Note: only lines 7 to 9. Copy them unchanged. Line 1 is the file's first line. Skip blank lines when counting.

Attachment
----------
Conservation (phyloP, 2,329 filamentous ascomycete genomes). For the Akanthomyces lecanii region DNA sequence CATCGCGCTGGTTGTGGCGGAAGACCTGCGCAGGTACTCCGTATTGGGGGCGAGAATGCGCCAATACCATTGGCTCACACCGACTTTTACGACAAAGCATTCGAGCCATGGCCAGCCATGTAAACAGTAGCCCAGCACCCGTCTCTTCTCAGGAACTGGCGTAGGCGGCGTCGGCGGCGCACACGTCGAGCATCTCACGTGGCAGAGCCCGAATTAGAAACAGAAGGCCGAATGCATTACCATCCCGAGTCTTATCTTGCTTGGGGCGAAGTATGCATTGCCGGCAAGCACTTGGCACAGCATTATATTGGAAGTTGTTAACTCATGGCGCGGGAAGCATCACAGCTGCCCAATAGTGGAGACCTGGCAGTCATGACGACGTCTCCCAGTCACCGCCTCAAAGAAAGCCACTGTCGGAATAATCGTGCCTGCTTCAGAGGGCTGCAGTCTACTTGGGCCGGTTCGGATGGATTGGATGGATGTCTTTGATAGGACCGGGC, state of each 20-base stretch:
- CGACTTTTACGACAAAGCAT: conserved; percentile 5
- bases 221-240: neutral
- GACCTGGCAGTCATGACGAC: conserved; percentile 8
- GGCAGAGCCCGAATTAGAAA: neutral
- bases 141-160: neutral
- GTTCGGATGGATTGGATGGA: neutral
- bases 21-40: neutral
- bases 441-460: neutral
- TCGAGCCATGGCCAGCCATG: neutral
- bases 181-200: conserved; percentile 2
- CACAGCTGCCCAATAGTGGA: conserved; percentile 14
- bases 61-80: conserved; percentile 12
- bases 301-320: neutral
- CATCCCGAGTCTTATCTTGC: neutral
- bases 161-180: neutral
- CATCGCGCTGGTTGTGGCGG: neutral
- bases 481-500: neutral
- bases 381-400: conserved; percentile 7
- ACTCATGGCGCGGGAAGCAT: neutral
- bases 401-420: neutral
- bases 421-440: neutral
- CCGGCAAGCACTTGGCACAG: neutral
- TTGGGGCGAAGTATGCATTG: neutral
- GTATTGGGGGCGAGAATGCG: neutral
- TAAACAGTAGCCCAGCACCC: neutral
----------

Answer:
- GTTCGGATGGATTGGATGGA: neutral
- bases 21-40: neutral
- bases 441-460: neutral